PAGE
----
5. Right to stay in employment during the period of notice

During legal proceedings, the employee normally is allowed to remain at his post, given that the time limit for instituting legal proceedings is complied. The court can decide otherwise by temporary injunction.

The right to remain in employment does not apply to disputes concerning summary dismissal, and terminations in the employee’s trial period for hired workers or temporary employees. However, the court can decide otherwise.

6. Special topics

6.1 The obligation to negotiate with trade unions before downsizing or restructuring.

Employers with more than 50 employees are required to have regular consultations with representatives for the employees. This is especially important prior to terminations due to downsizing or restructuring. Such consultations should be carried out «as early as possible». The objective of such consultations is to minimize the negative effects on the employees and should aim at reaching an agreement with the employees.

6.2 Damages

An individual employee that contests a dismissal can be awarded damages if the case is brought to court. The courts are given a mandate to award discretionary compensation. According to the supreme court, the damages should «at least» cover suffered wages loss. In addition, a tort compensation can be awarded, which usually amounts to between 5.000 to 15.000 Euro.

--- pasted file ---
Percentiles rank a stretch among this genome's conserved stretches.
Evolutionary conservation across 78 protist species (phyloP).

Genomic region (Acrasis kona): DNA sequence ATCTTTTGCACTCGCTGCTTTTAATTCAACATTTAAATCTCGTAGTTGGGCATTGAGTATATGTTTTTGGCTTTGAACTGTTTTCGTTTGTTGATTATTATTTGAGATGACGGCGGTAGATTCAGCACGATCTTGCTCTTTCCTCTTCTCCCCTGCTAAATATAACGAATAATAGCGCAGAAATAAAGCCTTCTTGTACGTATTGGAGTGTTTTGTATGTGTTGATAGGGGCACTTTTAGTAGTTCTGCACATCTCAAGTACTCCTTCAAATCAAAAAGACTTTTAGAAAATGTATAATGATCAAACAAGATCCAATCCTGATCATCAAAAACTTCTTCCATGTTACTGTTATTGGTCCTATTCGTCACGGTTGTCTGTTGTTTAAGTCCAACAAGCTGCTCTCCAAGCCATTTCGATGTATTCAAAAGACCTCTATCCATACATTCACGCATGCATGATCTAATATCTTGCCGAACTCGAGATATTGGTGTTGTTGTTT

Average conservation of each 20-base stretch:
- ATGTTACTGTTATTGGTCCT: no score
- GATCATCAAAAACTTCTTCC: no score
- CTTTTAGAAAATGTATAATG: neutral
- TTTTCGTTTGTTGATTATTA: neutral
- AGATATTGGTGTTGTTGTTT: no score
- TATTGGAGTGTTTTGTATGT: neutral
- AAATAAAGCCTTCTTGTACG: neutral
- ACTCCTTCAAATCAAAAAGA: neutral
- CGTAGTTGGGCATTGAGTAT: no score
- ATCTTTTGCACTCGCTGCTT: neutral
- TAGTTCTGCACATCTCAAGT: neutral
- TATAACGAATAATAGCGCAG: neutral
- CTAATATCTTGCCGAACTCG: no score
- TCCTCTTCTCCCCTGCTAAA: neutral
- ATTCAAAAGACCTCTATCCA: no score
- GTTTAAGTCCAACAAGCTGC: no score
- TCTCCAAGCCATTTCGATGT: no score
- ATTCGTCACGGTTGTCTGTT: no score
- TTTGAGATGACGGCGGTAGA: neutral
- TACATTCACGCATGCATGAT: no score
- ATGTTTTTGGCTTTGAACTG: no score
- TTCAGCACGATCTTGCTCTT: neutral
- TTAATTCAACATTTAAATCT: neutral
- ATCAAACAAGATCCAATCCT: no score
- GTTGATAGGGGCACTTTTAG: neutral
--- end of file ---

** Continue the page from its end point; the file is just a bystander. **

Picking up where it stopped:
6.3 Courts

Individual dismissal cases starts in the local district Court – «tingretten». Verdicts can be brought forward to «lagmannsretten», the Court of appeal. After strict selection criteria, some cases are also admitted to the Supreme Court – Norges Høyesterett.

About the authors  /  legal assistance with employment law in Norway

Advokat Eivind ArntsenWe hope you have enjoyed our guide to Norwegian employment and labor law. This article is written by partner and attorney Eivind Arntsen.

For legal assistance with Norwegian employment law, please contact Mr. Arntsen at or call (+47) 930 33 669.